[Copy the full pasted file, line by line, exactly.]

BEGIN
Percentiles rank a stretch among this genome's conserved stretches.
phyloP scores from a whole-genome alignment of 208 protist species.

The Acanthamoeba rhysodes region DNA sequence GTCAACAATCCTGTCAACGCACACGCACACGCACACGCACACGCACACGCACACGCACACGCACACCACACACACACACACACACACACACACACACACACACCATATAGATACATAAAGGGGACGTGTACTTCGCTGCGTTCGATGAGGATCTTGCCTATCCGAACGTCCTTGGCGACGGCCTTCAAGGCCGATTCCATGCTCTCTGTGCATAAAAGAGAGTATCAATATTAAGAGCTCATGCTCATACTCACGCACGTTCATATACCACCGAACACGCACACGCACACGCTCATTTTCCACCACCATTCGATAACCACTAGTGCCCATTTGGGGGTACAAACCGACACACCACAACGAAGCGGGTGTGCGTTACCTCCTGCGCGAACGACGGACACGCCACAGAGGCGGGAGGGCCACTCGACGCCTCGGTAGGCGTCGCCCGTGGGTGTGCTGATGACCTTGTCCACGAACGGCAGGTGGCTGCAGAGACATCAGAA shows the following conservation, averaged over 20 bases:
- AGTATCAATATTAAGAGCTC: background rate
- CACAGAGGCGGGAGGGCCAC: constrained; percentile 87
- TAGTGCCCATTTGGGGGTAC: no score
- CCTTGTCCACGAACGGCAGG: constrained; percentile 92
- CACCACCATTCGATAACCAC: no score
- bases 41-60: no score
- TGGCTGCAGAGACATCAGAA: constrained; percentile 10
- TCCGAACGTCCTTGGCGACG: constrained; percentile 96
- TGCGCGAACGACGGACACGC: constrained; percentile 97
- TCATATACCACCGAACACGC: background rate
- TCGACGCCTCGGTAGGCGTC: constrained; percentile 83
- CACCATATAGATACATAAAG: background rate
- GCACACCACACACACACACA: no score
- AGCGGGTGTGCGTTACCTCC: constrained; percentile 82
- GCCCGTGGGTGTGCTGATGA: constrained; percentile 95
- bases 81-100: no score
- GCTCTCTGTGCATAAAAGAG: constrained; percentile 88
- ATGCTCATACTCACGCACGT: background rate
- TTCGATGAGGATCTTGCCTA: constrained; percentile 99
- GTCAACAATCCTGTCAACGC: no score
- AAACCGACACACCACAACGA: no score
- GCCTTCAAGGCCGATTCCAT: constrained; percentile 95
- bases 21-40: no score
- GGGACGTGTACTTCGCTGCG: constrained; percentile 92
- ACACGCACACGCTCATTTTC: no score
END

Percentiles rank a stretch among this genome's conserved stretches.
phyloP scores from a whole-genome alignment of 208 protist species.

The Acanthamoeba rhysodes region DNA sequence GTCAACAATCCTGTCAACGCACACGCACACGCACACGCACACGCACACGCACACGCACACGCACACCACACACACACACACACACACACACACACACACACACCATATAGATACATAAAGGGGACGTGTACTTCGCTGCGTTCGATGAGGATCTTGCCTATCCGAACGTCCTTGGCGACGGCCTTCAAGGCCGATTCCATGCTCTCTGTGCATAAAAGAGAGTATCAATATTAAGAGCTCATGCTCATACTCACGCACGTTCATATACCACCGAACACGCACACGCACACGCTCATTTTCCACCACCATTCGATAACCACTAGTGCCCATTTGGGGGTACAAACCGACACACCACAACGAAGCGGGTGTGCGTTACCTCCTGCGCGAACGACGGACACGCCACAGAGGCGGGAGGGCCACTCGACGCCTCGGTAGGCGTCGCCCGTGGGTGTGCTGATGACCTTGTCCACGAACGGCAGGTGGCTGCAGAGACATCAGAA shows the following conservation, averaged over 20 bases:
- AGTATCAATATTAAGAGCTC: background rate
- CACAGAGGCGGGAGGGCCAC: constrained; percentile 87
- TAGTGCCCATTTGGGGGTAC: no score
- CCTTGTCCACGAACGGCAGG: constrained; percentile 92
- CACCACCATTCGATAACCAC: no score
- bases 41-60: no score
- TGGCTGCAGAGACATCAGAA: constrained; percentile 10
- TCCGAACGTCCTTGGCGACG: constrained; percentile 96
- TGCGCGAACGACGGACACGC: constrained; percentile 97
- TCATATACCACCGAACACGC: background rate
- TCGACGCCTCGGTAGGCGTC: constrained; percentile 83
- CACCATATAGATACATAAAG: background rate
- GCACACCACACACACACACA: no score
- AGCGGGTGTGCGTTACCTCC: constrained; percentile 82
- GCCCGTGGGTGTGCTGATGA: constrained; percentile 95
- bases 81-100: no score
- GCTCTCTGTGCATAAAAGAG: constrained; percentile 88
- ATGCTCATACTCACGCACGT: background rate
- TTCGATGAGGATCTTGCCTA: constrained; percentile 99
- GTCAACAATCCTGTCAACGC: no score
- AAACCGACACACCACAACGA: no score
- GCCTTCAAGGCCGATTCCAT: constrained; percentile 95
- bases 21-40: no score
- GGGACGTGTACTTCGCTGCG: constrained; percentile 92
- ACACGCACACGCTCATTTTC: no score